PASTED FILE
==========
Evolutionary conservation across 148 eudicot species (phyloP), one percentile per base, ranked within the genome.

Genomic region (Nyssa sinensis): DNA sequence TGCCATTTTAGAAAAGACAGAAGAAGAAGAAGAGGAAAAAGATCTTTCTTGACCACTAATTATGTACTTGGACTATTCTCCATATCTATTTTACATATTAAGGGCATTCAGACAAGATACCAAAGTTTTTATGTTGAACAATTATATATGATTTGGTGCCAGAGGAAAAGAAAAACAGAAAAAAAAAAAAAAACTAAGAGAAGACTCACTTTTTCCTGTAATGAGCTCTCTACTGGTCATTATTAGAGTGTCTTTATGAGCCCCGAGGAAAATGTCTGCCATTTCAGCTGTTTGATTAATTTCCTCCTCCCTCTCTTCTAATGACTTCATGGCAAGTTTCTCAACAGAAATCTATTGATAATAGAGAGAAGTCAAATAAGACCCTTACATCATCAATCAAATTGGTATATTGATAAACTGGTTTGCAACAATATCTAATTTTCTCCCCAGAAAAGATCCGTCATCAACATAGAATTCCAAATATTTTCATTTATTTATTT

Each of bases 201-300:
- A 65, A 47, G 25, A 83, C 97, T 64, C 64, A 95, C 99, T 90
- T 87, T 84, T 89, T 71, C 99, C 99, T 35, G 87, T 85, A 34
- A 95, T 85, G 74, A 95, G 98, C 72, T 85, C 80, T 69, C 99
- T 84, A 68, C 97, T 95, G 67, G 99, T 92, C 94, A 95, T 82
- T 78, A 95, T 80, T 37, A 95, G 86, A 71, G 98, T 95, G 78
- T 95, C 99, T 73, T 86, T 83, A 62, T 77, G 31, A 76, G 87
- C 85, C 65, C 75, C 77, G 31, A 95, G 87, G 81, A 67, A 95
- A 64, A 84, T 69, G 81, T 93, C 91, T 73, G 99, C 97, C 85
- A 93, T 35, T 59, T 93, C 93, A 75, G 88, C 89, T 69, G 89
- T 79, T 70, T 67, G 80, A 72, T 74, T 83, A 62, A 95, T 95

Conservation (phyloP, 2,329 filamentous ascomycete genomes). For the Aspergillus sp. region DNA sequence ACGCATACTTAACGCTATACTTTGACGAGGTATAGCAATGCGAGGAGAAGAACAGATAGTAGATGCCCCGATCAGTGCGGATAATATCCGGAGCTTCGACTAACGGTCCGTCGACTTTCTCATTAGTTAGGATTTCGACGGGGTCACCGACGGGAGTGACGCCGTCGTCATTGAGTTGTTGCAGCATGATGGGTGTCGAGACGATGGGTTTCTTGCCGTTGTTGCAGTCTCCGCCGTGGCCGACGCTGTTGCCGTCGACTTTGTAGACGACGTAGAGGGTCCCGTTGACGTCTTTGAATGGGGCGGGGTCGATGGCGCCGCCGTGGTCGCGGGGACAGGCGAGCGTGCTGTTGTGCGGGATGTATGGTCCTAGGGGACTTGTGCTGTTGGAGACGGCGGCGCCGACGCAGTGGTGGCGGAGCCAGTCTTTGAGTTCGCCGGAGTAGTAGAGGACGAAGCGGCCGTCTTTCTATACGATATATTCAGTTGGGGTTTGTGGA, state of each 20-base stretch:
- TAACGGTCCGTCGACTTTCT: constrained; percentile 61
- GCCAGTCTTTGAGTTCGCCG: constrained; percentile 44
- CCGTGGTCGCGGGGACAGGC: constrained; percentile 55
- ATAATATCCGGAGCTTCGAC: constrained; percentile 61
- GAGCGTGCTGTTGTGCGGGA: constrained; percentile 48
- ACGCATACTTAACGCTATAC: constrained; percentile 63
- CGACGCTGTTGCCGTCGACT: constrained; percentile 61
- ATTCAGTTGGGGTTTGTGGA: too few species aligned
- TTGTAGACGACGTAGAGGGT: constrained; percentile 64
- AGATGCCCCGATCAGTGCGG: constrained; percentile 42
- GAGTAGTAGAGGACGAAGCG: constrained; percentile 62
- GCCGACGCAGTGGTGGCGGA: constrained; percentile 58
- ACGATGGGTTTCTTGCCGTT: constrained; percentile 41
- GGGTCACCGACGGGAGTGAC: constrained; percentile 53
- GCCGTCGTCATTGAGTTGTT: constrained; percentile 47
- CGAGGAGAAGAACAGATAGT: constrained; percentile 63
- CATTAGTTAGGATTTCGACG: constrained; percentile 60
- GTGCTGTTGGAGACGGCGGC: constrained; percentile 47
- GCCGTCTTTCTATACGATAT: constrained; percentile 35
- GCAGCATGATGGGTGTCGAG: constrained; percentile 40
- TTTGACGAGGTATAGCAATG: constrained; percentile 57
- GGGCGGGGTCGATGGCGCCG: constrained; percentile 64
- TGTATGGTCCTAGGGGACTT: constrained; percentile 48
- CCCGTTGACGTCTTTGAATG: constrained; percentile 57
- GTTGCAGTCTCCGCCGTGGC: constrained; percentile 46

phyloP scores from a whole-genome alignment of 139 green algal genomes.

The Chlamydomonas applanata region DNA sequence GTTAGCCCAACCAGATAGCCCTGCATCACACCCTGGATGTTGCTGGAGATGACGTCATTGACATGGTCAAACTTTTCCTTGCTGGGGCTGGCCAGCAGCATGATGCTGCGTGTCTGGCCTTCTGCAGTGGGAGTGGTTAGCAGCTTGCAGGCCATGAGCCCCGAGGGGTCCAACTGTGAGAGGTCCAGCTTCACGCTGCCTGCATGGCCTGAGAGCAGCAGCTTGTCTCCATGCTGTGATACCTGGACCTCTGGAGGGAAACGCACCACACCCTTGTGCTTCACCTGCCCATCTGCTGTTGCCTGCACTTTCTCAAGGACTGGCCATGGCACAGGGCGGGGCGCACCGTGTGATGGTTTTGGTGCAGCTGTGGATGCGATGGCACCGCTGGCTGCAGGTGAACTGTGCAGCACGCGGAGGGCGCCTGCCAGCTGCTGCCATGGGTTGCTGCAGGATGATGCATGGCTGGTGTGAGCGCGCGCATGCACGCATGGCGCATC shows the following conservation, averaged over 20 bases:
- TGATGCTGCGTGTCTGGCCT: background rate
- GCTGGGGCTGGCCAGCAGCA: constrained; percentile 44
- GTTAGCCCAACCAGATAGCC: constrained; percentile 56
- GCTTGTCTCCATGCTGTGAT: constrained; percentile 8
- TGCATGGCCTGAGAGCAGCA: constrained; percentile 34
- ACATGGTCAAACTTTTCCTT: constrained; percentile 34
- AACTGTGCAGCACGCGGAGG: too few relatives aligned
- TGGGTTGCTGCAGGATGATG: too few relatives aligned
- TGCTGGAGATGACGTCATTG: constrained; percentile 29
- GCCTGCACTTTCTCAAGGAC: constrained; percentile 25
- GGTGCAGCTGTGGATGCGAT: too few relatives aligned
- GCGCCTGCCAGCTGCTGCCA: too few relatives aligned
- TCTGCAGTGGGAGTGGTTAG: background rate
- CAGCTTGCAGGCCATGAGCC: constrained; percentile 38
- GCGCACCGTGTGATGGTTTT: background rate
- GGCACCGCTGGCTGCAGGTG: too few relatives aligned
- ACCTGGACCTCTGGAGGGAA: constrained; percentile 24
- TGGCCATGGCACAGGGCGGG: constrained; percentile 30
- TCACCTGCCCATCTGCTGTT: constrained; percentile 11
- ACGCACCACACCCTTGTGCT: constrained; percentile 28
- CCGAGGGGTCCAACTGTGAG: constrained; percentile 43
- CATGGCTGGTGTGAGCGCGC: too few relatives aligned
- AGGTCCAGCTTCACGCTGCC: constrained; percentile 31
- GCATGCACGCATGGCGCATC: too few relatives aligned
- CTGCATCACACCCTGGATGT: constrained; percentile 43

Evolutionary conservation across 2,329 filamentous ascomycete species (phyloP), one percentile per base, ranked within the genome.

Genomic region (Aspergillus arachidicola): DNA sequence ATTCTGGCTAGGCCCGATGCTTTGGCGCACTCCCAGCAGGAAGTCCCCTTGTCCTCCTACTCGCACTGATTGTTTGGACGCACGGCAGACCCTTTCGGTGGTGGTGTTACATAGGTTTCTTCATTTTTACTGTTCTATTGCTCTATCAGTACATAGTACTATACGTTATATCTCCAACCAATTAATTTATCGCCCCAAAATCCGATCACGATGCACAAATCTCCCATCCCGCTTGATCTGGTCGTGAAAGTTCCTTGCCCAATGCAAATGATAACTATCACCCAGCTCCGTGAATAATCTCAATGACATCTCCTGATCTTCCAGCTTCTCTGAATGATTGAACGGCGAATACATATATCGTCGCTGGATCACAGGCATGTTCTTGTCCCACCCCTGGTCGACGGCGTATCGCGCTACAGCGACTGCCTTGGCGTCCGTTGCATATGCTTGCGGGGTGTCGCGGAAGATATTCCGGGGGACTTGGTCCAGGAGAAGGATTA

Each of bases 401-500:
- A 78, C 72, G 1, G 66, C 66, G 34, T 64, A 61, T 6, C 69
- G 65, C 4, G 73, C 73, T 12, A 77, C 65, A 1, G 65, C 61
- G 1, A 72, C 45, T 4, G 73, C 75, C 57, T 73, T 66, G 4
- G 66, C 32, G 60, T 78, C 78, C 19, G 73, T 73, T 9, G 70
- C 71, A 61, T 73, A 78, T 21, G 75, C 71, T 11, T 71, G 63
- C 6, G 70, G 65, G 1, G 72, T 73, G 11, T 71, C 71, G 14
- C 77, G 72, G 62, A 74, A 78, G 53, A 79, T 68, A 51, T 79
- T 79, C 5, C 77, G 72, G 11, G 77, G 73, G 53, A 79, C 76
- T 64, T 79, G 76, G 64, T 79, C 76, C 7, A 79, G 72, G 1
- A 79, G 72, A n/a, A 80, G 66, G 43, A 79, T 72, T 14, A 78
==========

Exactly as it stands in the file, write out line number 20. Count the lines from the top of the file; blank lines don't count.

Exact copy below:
- ACGCATACTTAACGCTATAC: constrained; percentile 63